CSA: CSA stands for Community Supported Agriculture. When you become involved in a CSA you
contract with a farmer to grow produce for you. The farmer then knows what to plant and that there is a market for the produce. You share in the risk with the farmer that there may be a drought, hailstorm or crop failure, but when all goes well you get fresh produce throughout the season. You can find CSA groups at Local Harvest. They are much more common in the eastern half of the United
States and on the  West Coast.

Local Farms: Local small farms often have fruit and vegetable stands along the road. You might also be able to form a relationship with a local farmer and buy your produce directly from them, even if they do not generally sell to individuals.

Co-ops: Co-ops are any group who agree to get together and cooperate. It can be a group of
backyard gardeners who are sharing their produce, a group of consumers who combine their buying power to get the food they want at lower prices, a group of local farmers who market together or a large, regional organization that competes with factory farms. To find out more about natural food buying cooperatives go to Co-op Directory Service.

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What is Permaculture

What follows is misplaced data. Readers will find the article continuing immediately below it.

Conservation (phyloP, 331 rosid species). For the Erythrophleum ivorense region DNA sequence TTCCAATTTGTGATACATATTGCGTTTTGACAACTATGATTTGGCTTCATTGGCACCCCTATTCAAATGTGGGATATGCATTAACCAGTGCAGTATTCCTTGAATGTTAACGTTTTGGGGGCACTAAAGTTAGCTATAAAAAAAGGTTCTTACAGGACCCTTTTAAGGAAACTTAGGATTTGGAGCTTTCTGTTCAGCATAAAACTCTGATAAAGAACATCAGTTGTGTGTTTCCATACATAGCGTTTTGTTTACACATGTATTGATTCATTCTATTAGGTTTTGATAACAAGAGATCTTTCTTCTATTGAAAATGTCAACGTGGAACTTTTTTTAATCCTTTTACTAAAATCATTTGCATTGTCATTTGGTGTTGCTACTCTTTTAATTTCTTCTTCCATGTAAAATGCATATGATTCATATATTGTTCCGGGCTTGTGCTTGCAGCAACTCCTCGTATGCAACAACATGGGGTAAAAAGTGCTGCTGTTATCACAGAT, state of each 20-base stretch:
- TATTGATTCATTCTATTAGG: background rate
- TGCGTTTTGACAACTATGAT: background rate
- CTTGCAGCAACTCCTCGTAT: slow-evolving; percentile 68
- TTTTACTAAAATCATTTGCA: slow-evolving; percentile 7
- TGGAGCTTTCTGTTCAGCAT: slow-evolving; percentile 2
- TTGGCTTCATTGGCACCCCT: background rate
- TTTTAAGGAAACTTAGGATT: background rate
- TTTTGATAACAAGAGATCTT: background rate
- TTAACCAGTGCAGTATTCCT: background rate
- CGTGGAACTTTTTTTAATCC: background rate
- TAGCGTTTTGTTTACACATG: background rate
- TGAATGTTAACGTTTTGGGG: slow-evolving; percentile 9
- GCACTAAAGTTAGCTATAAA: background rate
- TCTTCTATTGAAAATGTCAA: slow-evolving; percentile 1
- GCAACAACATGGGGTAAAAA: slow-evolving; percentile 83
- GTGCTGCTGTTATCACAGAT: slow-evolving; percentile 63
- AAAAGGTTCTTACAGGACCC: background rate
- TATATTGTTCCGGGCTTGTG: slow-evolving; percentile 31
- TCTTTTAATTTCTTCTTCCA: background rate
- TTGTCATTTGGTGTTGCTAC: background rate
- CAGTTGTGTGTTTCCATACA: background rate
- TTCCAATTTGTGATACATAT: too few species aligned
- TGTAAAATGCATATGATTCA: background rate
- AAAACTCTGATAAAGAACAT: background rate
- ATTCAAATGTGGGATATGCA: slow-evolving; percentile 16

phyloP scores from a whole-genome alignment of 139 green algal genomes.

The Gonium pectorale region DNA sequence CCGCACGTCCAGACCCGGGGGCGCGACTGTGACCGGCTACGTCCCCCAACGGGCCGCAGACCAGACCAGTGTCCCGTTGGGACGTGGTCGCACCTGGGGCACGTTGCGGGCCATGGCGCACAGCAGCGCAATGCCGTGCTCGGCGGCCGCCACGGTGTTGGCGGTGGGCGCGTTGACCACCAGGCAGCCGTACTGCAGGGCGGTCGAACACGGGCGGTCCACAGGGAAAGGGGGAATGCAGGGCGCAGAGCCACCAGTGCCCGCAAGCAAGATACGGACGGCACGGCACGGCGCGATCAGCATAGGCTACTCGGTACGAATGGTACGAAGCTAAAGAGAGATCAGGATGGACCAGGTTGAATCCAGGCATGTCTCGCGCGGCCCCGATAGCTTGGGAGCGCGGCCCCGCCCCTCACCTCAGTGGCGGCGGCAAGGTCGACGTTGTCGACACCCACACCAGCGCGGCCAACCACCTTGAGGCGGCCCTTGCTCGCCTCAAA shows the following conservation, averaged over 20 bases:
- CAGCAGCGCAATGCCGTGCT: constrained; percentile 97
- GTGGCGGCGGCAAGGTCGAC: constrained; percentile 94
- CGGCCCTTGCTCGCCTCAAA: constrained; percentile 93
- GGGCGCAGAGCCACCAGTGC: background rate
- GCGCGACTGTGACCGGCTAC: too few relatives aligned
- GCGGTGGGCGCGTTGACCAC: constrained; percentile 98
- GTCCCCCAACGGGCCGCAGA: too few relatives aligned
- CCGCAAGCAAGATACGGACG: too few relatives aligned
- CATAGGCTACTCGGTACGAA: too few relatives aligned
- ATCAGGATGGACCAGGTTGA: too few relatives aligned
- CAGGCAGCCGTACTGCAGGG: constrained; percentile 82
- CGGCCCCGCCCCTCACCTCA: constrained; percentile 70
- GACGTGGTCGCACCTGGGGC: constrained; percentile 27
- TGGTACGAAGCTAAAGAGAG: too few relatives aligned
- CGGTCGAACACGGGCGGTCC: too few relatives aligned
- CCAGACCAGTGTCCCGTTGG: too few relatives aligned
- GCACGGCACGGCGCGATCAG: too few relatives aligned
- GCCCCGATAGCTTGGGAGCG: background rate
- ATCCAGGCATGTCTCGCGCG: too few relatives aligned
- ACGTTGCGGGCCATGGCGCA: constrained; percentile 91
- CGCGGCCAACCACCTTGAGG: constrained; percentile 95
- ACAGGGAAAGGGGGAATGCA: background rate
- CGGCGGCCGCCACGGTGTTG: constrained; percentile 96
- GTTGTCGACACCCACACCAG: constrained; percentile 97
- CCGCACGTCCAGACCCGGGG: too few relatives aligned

The word permaculture comes from the combination of the words permanent agriculture, but the practitioners of permaculture talk about much more than establishing a no-till farm. Central to permaculture are the
ideas of care for the earth, care of people and everyone getting a share of the fruits of the earth and labor of people.

Permaculture principles are:

  • Observe and interact
  • Catch and store energy
  • Obtain a yield
  • Apply self regulation and accept feedback
  • Use and value renewable resources and services
  • Produce no waste
  • Design from patterns to details
  • Integrate rather than segregate
  • Use small and slow solutions
  • Use and value diversity
  • Use edges and value margin
  • Creatively use and respond to change

Permaculture was developed by Bill Mollison and David Holmgren in the 1970”s. It has since grown to an international movement and is practiced in a number of different ways in a number of different environments. Both the philosophical and conceptual aspects of permaculture as well as the practices have expanded and spread. Each is applied within the environment and culture, so there is no single practice or technique for all permaculture installations. As long as the principles are adhered to, to the best of the practioner’s ability, it is a permaculture, whether it is a small urban situation or a major ecological reclamation project, whether it is in a rainforest or desert.

In the desert water harvesting through the use of swales and berms, and addition of organic matter have become important permaculture practices. Examples of desert permaculture can be seen in the high, cold desert of Santa Fe, New Mexico, USA as well as warmer locations in the Middle East, Africa and of course, Australia where permaculture originated. As desertification continues because of mechanized and industrialized agriculture and global warming, these desert practices are becoming even more important the world over.

A very interesting video on a permaculture project in Jordan can be seen by clicking on the link below.

Permaculture in Jordan